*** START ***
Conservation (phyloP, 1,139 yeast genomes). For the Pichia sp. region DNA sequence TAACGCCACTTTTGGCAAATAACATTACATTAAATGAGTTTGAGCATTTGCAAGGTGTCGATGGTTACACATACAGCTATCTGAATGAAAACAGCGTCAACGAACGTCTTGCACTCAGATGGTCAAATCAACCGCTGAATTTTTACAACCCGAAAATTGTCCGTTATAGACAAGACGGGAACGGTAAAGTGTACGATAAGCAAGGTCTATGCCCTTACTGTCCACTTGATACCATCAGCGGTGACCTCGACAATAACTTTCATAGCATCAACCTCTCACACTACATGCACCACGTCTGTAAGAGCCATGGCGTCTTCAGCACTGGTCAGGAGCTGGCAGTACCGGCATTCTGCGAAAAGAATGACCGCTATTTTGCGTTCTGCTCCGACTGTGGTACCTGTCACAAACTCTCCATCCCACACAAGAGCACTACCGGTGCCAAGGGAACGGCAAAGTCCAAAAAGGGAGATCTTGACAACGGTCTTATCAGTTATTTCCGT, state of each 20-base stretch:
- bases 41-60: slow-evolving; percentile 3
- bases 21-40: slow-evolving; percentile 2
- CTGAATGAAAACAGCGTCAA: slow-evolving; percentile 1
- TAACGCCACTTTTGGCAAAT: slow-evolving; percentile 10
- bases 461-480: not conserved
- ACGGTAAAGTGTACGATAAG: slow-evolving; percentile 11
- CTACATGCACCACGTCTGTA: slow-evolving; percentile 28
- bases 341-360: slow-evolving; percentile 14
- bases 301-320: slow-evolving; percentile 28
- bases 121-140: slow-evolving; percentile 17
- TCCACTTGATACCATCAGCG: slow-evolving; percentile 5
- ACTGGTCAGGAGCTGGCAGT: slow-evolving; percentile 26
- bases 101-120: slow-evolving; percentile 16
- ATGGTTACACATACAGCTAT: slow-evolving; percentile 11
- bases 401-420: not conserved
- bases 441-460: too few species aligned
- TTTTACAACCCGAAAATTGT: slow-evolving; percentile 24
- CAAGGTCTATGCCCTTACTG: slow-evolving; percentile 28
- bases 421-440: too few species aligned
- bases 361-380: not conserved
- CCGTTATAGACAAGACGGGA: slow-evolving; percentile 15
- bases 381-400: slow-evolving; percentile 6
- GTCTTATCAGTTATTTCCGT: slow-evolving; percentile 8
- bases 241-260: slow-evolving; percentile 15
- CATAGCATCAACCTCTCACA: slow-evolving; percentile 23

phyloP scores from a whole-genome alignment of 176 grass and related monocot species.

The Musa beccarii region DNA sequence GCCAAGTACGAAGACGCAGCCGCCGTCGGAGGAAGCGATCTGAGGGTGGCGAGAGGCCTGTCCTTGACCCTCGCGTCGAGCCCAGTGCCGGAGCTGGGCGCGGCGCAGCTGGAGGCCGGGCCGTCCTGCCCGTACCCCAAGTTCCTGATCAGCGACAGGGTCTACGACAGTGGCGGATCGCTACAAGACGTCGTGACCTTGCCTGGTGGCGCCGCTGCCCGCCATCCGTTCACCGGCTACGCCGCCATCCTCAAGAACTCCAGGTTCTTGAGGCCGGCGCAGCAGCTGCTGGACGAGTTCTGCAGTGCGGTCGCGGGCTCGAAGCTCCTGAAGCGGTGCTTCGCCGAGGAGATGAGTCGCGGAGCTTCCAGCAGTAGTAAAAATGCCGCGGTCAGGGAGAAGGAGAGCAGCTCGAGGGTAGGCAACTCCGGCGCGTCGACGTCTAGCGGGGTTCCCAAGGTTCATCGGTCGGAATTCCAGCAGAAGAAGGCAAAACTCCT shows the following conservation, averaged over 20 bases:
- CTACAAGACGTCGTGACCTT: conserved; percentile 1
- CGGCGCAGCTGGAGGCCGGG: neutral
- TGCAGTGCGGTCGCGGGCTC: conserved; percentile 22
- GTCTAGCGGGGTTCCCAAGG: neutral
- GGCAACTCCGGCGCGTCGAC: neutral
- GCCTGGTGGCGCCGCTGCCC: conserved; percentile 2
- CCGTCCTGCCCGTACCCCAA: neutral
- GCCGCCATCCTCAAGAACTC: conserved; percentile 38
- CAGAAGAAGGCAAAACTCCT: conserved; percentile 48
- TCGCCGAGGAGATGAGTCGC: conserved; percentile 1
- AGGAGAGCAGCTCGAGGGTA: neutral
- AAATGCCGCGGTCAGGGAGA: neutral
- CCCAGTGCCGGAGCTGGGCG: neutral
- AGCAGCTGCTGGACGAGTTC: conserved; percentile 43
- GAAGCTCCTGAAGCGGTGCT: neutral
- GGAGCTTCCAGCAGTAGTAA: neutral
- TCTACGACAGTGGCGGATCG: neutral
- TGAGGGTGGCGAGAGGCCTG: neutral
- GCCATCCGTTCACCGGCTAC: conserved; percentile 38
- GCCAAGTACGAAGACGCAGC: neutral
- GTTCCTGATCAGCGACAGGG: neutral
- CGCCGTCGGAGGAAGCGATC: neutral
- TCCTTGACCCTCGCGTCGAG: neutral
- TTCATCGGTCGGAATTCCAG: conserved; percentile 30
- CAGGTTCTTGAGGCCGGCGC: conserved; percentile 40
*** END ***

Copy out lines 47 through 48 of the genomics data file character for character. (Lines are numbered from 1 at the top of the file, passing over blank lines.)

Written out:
- GCCATCCGTTCACCGGCTAC: conserved; percentile 38
- GCCAAGTACGAAGACGCAGC: neutral